Investigators hired for cyberbullying investigation unit

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According to the Justice department, Nova Scotians are getting more protection from cyberbullying with the hiring of five investigators for the new CyberSCAN investigation unit.
 
The investigators will begin taking complaints and working with victims and families Sept. 30, read a press release. The unit will investigate cyberbullying complaints.

Nova Scotians are getting more protection from cyberbullying with the hiring of five investigators for the new CyberSCAN investigation unit.

"There was significant interest in this posting and I think that indicates how strongly Nova Scotians feel about this issue," said Roger Merrick, CyberSCAN director. "We had many qualified candidates and those we hired have very diverse backgrounds and bring unique skills to these extremely important roles. They have experience in mediation and conciliation, investigation and they have worked with people of all ages and cultural backgrounds."

NOTE: Biographies of the CyberSCAN investigators are available at http://novascotia.ca/just/ 

Sonya Ferrara, a policy analyst with the provincial Child and Youth Strategy who was an investigator with the Office of the Ombudsman, Youth Services Division, is excited to join the unit.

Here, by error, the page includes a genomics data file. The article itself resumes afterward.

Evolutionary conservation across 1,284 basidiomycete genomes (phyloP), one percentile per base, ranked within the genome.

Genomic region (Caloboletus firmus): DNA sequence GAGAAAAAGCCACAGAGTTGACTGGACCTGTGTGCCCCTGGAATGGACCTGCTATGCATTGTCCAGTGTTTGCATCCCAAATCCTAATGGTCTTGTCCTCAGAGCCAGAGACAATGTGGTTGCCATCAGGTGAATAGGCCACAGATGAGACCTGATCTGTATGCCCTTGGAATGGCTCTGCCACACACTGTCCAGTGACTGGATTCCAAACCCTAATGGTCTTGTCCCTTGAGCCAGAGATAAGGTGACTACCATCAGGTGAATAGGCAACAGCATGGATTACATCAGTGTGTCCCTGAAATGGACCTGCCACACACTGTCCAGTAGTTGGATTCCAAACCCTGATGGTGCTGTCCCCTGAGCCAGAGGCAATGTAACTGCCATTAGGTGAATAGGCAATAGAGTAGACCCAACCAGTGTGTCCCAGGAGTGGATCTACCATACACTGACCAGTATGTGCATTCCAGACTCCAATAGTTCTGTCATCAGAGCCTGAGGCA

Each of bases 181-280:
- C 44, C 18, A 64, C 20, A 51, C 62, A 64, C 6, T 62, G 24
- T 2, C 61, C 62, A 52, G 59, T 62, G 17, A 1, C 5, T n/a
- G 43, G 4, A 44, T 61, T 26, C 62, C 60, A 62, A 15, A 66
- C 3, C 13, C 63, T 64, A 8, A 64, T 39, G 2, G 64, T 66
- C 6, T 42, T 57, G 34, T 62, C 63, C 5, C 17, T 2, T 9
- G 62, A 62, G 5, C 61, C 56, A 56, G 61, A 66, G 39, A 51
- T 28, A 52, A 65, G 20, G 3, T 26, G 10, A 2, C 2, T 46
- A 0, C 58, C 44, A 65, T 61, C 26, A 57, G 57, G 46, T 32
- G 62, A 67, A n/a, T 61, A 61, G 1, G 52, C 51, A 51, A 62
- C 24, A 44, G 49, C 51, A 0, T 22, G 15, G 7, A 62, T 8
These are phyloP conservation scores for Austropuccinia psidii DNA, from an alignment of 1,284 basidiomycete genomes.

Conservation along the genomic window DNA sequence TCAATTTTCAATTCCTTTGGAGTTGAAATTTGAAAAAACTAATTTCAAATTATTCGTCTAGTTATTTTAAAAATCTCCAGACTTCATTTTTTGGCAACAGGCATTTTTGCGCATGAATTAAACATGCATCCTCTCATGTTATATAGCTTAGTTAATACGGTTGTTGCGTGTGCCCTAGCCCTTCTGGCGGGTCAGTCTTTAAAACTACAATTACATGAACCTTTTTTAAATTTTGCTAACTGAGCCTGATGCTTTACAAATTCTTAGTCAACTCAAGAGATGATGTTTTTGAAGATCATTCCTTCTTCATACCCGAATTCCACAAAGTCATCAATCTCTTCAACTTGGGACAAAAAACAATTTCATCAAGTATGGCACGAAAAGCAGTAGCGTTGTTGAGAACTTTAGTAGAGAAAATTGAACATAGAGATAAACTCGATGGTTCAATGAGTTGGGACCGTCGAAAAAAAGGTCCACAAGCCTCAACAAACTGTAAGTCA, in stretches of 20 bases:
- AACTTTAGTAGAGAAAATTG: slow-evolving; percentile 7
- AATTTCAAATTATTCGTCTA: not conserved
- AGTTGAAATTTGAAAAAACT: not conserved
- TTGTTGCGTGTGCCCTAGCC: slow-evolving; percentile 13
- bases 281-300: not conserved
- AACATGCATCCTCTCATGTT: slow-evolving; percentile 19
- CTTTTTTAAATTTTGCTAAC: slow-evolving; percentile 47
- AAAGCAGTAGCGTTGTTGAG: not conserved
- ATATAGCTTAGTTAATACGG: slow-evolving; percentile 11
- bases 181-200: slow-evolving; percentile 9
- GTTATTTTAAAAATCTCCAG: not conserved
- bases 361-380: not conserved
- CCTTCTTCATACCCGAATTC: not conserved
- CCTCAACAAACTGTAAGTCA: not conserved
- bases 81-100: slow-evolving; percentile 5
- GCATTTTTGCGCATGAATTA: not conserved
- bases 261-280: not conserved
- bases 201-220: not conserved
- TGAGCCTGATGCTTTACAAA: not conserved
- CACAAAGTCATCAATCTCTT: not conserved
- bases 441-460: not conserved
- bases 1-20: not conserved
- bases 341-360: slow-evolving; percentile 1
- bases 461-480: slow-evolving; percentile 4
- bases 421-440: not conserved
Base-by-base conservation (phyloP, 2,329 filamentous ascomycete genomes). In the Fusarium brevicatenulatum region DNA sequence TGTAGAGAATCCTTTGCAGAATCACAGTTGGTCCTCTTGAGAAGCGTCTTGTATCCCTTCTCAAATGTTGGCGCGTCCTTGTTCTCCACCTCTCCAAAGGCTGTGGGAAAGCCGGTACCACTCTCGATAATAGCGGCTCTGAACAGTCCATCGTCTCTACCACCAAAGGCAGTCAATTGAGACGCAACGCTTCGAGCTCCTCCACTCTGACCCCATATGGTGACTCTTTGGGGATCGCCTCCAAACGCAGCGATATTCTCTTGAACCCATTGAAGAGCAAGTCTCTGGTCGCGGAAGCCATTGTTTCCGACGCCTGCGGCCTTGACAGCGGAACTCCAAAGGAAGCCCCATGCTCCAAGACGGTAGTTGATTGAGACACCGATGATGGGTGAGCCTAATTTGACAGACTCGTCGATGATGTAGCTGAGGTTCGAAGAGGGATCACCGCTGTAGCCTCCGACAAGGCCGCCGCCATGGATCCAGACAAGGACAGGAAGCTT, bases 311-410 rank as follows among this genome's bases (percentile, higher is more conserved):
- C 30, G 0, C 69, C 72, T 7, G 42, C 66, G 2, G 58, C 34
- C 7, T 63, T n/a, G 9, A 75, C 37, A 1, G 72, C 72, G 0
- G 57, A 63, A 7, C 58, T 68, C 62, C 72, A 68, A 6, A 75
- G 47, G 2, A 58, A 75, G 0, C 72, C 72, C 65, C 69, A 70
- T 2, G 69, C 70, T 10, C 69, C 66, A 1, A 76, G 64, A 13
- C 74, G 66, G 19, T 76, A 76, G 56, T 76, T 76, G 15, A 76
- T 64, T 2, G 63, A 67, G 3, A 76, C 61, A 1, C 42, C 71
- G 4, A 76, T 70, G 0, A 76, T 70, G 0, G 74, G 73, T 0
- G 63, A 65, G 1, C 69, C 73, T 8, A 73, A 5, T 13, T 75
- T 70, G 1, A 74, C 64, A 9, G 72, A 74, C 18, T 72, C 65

"I'm very honoured to be a part of this team and look forward to helping Nova Scotians deal with this complex and sensitive issue," said Ms. Ferrara. "Our primary goal will be to intervene early to help people understand the seriousness of their behaviour and stop the cyberbullying by talking to everyone involved, including schools and families."  

According to the Justice Department release, investigators will first try to resolve complaints by helping the cyberbully understand the impact and consequences of their behaviour. They can also apply for a cyberbullying prevention order, where the court could order a person to stop cyber communication, or confiscate the technology used for cyberbullying. And finally, they can refer the case to police, if criminal charges appear warranted.  

The CyberSCAN unit is governed by the Cyber-safety Act, legislation passed in the spring. In August, the first part of the act took effect, allowing victims to apply to the Justice of the Peace centre for a protection order that could place restrictions on, or help identify, the cyberbully. Victims can also sue the cyberbully.  

For more information about the Cyber-safety Act, visit http://novascotia.ca/just/ .  

Organizations: CyberSCAN, Youth Services Division

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